Disappointed though Lena is, she should have thanked her lucky stars. Byron Bunch is a much better and more honorable man and he is determined to help this unfortunate woman. As they talk, Bunch mentions a man who had worked at the mill, and in his description of him, Lena recognizes her Lucas Burch. Only this man is known as Joe Brown. 

Joe Brown no longer works at the mill. He is living in a cabin with a man named Joe Christmas and the two Joes are bootleggers. The cabin where they live belongs to a woman named Joanna Burden. She lives in the big house next door. She and Joe Christmas are involved in a sexual relationship.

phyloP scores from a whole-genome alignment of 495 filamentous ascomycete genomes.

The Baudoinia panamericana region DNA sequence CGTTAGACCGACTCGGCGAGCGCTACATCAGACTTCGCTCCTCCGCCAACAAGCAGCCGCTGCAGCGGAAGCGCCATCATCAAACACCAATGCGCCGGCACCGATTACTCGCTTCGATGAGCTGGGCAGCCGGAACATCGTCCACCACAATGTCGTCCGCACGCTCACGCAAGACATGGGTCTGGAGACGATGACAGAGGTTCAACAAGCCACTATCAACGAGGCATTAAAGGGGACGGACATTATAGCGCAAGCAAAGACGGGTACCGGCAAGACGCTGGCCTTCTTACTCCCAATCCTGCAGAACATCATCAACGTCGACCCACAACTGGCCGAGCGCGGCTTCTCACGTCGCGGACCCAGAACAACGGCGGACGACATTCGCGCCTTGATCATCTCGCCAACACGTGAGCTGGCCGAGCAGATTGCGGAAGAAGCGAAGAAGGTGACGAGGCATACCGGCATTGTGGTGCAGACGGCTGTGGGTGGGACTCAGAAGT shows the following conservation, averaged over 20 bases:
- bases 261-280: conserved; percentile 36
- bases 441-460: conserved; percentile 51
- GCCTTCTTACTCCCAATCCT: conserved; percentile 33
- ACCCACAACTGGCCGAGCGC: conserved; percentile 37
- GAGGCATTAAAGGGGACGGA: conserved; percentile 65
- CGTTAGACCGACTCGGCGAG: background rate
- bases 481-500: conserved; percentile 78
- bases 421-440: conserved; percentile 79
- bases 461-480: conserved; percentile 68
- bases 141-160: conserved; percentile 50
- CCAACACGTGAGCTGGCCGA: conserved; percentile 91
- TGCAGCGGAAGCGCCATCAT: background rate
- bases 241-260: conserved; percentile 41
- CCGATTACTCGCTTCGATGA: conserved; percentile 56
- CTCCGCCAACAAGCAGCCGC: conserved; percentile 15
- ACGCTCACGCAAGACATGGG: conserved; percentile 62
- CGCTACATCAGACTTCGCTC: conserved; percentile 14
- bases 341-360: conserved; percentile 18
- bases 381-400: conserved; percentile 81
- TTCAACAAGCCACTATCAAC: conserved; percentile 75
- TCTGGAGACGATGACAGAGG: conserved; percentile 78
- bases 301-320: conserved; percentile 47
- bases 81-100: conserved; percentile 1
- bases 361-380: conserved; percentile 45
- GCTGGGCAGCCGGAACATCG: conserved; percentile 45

Joe Christmas is a mixed-race person. He is actually one-eighth Black but that is enough to make him Black in the eyes of those who know his heritage. He has been called hateful names since childhood, a childhood that was spent in orphanages and foster homes. He was first placed in a White orphanage, but as soon as his racial heritage was discovered at age five he was hurriedly placed in a foster family named McEachern. His foster father is a brutal man who whips and beats Joe for no reason. He manages to survive that upbringing but he is a twisted, self-loathing individual who can't seem to find a place in the world. For the most part, he passes as White except for a short stint in Chicago in a Black community, but he is not at home anywhere.